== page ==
Two weeks later, half of the participants were instructed to imagine themselves as children experiencing several of these events, including some that had never happened to them. Only participants who performed the imaginative exercise reported substantial rises in confidence that both actual and illusory incidents had occurred. The researchers called this effect imagination inflation.

The idea that autobiographical advertising can infiuence how consumers remember their past is a timely issue. Manufacturers like Ovaltine, Alka Seltzer, Maxwell House, and ShakenBake have begun to dig into their vaults from the 1950s and 60s to pull out nostalgic images from past advertising campaigns. Undeniably, such ads tap into some existing consumer memories from their childhood. Marketers had believed the process began and ended with the ads cuing actual past experiences, as Freud’s general belief regarding the special status of the original memory has lingered.

But times are changing, and some marketers are beginning to realize that memories are constructive. Some have even benefited from the fact that their consumers’ memories have been manufactured. Take, for example, Stewart’s root beer.

Stewart's Root Beer reported many adults remember growing up drinking Stewart’s frosty root beer in bottles. This is impossible, because the company only began full scale distribution 10 years ago, and prior to that only fountain drinks were available. It could be that glass bottles adorned with sayings like “original” “oldfashioned”and “since 1924” provide consumers the illusion of a past that they might have shared as a child. In fact, the vice president of Stewart’s marketing swears he remembers drinking their soda after Little League games in an area where distribution was unlikely, but admits, “Memories are always better when they’re embellished” (Prince, 2000).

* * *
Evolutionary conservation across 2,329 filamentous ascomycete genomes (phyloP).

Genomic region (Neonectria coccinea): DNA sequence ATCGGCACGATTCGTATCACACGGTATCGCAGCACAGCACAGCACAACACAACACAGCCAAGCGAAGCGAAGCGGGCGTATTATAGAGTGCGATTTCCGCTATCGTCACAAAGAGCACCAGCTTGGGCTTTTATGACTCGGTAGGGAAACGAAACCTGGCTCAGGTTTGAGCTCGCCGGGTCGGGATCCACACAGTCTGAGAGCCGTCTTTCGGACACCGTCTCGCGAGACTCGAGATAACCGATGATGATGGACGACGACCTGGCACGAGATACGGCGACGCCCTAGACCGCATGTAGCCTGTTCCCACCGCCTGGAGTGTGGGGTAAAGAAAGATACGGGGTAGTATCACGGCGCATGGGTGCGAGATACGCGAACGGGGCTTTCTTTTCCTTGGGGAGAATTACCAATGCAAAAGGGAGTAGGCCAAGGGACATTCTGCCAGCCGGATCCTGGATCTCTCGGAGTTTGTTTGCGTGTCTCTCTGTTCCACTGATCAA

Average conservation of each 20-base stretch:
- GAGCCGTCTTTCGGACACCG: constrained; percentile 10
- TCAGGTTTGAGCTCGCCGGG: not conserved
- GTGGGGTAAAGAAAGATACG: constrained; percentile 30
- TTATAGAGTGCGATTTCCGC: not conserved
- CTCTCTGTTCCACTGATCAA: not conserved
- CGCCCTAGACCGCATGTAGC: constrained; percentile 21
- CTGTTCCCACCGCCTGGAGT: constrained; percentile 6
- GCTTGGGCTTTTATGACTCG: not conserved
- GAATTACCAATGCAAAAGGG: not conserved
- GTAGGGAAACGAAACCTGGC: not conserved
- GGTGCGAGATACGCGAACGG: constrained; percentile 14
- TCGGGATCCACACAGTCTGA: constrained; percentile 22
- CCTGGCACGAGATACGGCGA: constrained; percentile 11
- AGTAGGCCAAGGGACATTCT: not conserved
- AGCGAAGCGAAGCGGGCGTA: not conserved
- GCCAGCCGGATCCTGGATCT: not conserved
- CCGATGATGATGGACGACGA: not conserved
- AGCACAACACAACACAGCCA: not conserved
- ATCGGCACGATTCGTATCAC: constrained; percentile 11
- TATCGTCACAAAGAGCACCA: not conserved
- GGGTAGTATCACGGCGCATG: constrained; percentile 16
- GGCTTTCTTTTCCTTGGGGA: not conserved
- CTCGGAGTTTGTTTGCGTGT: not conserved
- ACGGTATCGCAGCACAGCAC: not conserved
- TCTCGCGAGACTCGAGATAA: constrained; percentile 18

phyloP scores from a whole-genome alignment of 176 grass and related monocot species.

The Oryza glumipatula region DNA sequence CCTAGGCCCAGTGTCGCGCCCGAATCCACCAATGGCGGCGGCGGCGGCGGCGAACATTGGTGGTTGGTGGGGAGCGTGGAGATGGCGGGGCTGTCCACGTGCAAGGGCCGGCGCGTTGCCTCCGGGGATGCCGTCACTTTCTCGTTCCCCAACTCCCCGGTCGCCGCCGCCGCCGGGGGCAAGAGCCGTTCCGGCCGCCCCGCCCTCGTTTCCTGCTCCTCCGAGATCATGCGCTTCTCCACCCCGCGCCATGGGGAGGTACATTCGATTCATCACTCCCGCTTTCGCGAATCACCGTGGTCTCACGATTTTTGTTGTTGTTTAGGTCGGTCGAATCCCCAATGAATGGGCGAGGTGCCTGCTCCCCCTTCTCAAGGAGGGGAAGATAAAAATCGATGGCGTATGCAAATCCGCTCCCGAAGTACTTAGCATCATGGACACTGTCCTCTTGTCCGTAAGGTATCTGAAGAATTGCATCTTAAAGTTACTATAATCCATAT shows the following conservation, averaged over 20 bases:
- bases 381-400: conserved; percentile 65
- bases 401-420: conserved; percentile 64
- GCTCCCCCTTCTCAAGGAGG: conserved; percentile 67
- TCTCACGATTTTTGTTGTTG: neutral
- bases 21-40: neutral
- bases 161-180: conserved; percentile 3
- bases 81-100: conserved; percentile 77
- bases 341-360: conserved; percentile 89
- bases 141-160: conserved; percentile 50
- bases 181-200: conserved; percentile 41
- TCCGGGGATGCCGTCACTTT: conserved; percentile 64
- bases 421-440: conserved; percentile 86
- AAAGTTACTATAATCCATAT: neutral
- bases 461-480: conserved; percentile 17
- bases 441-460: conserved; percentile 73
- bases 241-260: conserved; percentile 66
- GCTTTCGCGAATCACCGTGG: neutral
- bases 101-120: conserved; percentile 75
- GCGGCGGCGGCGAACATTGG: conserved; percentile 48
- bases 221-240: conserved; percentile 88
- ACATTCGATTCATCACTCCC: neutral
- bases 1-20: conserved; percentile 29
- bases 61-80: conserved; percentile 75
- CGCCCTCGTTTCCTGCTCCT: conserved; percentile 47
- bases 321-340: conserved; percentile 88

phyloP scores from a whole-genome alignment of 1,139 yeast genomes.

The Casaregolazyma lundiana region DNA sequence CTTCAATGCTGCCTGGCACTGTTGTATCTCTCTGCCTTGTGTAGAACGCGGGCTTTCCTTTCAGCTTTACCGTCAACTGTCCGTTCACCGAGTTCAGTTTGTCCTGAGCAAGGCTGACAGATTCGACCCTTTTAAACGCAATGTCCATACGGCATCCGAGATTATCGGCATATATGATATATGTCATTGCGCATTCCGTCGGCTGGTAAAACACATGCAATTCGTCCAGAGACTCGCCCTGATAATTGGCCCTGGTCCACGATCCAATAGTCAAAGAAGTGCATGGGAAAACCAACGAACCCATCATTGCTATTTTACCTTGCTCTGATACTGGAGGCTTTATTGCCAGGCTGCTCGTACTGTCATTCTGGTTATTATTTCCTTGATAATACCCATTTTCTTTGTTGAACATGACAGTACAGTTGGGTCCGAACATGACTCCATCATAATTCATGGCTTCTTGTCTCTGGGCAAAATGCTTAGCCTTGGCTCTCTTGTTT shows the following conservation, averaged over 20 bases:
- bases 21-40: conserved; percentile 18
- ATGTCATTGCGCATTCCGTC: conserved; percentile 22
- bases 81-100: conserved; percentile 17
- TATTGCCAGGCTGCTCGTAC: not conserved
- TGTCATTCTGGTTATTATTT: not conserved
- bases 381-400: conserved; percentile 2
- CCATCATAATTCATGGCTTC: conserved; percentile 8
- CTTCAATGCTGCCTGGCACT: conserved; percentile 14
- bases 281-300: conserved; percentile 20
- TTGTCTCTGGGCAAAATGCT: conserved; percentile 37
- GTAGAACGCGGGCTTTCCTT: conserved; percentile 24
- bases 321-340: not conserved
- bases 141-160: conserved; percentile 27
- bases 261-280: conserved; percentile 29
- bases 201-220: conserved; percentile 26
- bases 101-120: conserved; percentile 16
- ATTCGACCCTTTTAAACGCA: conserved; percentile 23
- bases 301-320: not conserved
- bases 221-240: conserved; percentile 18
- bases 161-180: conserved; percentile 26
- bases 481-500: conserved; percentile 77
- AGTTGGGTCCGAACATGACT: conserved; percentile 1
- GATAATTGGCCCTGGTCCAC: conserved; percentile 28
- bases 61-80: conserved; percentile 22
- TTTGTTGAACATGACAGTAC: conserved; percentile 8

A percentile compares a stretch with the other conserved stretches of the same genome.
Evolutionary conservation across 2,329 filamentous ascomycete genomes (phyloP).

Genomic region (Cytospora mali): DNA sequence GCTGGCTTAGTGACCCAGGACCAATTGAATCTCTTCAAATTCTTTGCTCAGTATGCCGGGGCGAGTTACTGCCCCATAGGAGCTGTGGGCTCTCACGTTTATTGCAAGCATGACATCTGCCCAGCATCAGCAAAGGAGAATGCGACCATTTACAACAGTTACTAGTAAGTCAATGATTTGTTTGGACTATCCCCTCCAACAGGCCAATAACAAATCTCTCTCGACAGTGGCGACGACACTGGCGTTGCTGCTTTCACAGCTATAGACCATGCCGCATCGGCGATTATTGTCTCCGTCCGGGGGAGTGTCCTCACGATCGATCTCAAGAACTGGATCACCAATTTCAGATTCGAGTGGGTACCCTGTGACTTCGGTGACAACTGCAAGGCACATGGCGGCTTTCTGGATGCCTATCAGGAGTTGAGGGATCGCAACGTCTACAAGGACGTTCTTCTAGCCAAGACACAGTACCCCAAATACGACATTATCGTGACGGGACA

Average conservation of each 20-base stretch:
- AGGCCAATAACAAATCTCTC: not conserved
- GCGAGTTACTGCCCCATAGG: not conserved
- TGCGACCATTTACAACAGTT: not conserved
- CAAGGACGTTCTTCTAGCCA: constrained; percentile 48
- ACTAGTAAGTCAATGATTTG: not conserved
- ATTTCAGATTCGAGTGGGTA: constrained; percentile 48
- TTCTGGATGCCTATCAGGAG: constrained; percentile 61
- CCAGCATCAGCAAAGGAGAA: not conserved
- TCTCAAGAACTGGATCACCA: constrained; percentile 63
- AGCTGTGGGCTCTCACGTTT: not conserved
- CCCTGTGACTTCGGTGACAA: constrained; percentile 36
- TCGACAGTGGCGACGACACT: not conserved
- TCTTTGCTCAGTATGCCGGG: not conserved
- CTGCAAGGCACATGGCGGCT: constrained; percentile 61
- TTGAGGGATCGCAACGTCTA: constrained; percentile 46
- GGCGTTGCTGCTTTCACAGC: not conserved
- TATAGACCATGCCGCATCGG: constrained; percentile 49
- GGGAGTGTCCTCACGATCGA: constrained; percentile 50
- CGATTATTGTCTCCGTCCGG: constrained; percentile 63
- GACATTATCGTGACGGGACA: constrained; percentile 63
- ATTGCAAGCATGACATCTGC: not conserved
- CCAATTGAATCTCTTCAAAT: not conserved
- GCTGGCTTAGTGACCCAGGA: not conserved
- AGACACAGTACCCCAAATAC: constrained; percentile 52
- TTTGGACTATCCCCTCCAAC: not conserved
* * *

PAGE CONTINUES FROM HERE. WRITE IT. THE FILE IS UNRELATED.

Although there is no direct evidence Disney altered memories through their “Remember the Magic” campaign, the evidence collected here suggests it is at least possible. The power of memory alteration is that consumers are not aware they have been influenced. The feeling associated with remembering a past event, of “seeing” the event unfold in their mind’s eye, provides one the belief that how it is recollected is how it happened.

So, for now, That's All Folks